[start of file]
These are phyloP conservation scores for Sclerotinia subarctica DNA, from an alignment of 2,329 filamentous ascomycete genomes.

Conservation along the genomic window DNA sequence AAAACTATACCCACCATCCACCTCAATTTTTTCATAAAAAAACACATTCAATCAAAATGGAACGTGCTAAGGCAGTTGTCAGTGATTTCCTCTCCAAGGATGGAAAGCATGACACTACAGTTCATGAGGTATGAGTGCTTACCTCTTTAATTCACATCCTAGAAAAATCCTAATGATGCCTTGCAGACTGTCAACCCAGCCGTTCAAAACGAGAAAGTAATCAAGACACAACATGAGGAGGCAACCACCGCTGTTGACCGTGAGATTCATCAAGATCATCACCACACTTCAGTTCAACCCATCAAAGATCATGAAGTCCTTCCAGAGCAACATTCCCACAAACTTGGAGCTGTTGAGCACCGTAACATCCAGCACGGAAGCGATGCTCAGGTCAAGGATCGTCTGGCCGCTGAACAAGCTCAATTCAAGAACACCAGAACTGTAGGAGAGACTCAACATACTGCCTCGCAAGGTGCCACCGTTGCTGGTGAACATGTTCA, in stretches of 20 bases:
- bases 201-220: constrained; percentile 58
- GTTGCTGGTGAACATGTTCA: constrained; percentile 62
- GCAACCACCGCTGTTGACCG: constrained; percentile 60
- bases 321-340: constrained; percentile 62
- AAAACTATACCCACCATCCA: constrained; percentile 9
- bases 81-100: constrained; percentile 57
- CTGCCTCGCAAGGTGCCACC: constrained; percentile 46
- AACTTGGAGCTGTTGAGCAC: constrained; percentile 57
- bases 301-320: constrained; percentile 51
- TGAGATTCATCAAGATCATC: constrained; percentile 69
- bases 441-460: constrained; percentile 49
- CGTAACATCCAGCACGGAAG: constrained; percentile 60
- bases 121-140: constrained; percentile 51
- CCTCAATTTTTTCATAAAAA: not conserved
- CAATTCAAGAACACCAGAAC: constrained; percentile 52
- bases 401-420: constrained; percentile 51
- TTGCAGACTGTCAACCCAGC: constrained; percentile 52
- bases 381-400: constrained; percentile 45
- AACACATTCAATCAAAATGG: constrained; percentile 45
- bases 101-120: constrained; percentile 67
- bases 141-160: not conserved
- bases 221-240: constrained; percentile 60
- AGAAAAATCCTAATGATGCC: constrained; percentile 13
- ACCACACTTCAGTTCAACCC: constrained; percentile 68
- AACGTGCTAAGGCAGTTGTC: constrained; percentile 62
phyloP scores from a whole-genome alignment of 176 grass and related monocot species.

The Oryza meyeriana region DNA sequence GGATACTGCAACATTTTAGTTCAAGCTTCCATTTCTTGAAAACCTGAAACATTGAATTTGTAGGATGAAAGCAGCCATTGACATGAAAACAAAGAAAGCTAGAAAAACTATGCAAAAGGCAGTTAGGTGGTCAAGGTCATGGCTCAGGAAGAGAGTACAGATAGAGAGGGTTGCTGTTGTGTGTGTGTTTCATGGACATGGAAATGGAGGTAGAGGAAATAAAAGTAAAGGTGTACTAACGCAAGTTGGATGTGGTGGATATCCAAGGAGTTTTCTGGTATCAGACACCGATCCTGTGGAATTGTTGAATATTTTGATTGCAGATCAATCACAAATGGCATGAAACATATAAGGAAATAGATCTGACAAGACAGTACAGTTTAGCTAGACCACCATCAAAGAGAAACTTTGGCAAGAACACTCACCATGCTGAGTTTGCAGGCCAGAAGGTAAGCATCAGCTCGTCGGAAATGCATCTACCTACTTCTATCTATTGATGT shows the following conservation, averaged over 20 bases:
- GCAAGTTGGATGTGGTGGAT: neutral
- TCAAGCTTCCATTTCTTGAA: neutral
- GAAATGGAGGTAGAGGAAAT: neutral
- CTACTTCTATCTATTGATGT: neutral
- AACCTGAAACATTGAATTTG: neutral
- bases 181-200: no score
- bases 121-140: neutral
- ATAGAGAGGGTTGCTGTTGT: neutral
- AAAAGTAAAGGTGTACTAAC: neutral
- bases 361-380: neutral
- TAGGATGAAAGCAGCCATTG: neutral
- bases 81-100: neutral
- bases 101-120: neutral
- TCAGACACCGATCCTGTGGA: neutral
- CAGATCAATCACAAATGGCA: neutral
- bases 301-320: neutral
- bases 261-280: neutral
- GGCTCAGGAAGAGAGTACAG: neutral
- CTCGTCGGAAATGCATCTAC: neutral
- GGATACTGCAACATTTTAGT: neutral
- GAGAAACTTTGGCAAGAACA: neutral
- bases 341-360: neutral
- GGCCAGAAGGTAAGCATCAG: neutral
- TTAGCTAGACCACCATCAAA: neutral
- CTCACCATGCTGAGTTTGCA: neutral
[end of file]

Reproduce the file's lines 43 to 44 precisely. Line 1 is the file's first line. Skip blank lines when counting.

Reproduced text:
- TCAGACACCGATCCTGTGGA: neutral
- CAGATCAATCACAAATGGCA: neutral